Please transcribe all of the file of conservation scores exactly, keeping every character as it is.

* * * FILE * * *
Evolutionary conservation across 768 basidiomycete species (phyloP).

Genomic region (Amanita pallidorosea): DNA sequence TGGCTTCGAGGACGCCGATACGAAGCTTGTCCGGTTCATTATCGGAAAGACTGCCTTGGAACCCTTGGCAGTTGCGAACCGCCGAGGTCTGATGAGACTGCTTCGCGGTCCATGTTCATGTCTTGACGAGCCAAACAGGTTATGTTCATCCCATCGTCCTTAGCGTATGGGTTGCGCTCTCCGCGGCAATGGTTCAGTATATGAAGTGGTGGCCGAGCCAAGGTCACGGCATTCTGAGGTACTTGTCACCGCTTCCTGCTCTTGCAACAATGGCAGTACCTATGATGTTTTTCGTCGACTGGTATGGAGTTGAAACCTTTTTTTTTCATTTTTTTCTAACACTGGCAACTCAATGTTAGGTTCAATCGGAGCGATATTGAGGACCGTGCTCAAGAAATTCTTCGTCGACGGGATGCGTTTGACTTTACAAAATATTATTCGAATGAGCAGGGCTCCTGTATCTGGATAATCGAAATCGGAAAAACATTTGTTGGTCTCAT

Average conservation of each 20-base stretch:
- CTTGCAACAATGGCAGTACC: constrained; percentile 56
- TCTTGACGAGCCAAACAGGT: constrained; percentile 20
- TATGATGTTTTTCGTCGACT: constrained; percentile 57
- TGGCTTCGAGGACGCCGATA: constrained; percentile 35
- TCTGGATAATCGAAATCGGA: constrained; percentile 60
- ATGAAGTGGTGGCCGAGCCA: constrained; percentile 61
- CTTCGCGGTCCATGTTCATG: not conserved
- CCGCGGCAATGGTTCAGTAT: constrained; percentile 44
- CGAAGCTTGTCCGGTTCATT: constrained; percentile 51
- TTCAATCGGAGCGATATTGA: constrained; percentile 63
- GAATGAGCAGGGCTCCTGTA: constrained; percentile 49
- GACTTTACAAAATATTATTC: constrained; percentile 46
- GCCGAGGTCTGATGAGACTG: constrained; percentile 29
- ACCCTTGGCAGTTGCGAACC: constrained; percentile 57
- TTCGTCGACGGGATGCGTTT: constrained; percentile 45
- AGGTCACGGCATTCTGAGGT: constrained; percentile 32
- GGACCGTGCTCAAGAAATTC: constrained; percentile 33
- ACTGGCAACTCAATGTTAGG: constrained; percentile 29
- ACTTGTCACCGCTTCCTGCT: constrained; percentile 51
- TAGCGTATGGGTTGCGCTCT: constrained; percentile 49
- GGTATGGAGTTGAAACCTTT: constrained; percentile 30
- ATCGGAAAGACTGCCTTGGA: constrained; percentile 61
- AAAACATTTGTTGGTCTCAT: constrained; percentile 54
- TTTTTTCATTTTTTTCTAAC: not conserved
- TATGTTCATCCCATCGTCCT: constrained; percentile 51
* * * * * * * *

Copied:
Evolutionary conservation across 768 basidiomycete species (phyloP).

Genomic region (Amanita pallidorosea): DNA sequence TGGCTTCGAGGACGCCGATACGAAGCTTGTCCGGTTCATTATCGGAAAGACTGCCTTGGAACCCTTGGCAGTTGCGAACCGCCGAGGTCTGATGAGACTGCTTCGCGGTCCATGTTCATGTCTTGACGAGCCAAACAGGTTATGTTCATCCCATCGTCCTTAGCGTATGGGTTGCGCTCTCCGCGGCAATGGTTCAGTATATGAAGTGGTGGCCGAGCCAAGGTCACGGCATTCTGAGGTACTTGTCACCGCTTCCTGCTCTTGCAACAATGGCAGTACCTATGATGTTTTTCGTCGACTGGTATGGAGTTGAAACCTTTTTTTTTCATTTTTTTCTAACACTGGCAACTCAATGTTAGGTTCAATCGGAGCGATATTGAGGACCGTGCTCAAGAAATTCTTCGTCGACGGGATGCGTTTGACTTTACAAAATATTATTCGAATGAGCAGGGCTCCTGTATCTGGATAATCGAAATCGGAAAAACATTTGTTGGTCTCAT

Average conservation of each 20-base stretch:
- CTTGCAACAATGGCAGTACC: constrained; percentile 56
- TCTTGACGAGCCAAACAGGT: constrained; percentile 20
- TATGATGTTTTTCGTCGACT: constrained; percentile 57
- TGGCTTCGAGGACGCCGATA: constrained; percentile 35
- TCTGGATAATCGAAATCGGA: constrained; percentile 60
- ATGAAGTGGTGGCCGAGCCA: constrained; percentile 61
- CTTCGCGGTCCATGTTCATG: not conserved
- CCGCGGCAATGGTTCAGTAT: constrained; percentile 44
- CGAAGCTTGTCCGGTTCATT: constrained; percentile 51
- TTCAATCGGAGCGATATTGA: constrained; percentile 63
- GAATGAGCAGGGCTCCTGTA: constrained; percentile 49
- GACTTTACAAAATATTATTC: constrained; percentile 46
- GCCGAGGTCTGATGAGACTG: constrained; percentile 29
- ACCCTTGGCAGTTGCGAACC: constrained; percentile 57
- TTCGTCGACGGGATGCGTTT: constrained; percentile 45
- AGGTCACGGCATTCTGAGGT: constrained; percentile 32
- GGACCGTGCTCAAGAAATTC: constrained; percentile 33
- ACTGGCAACTCAATGTTAGG: constrained; percentile 29
- ACTTGTCACCGCTTCCTGCT: constrained; percentile 51
- TAGCGTATGGGTTGCGCTCT: constrained; percentile 49
- GGTATGGAGTTGAAACCTTT: constrained; percentile 30
- ATCGGAAAGACTGCCTTGGA: constrained; percentile 61
- AAAACATTTGTTGGTCTCAT: constrained; percentile 54
- TTTTTTCATTTTTTTCTAAC: not conserved
- TATGTTCATCCCATCGTCCT: constrained; percentile 51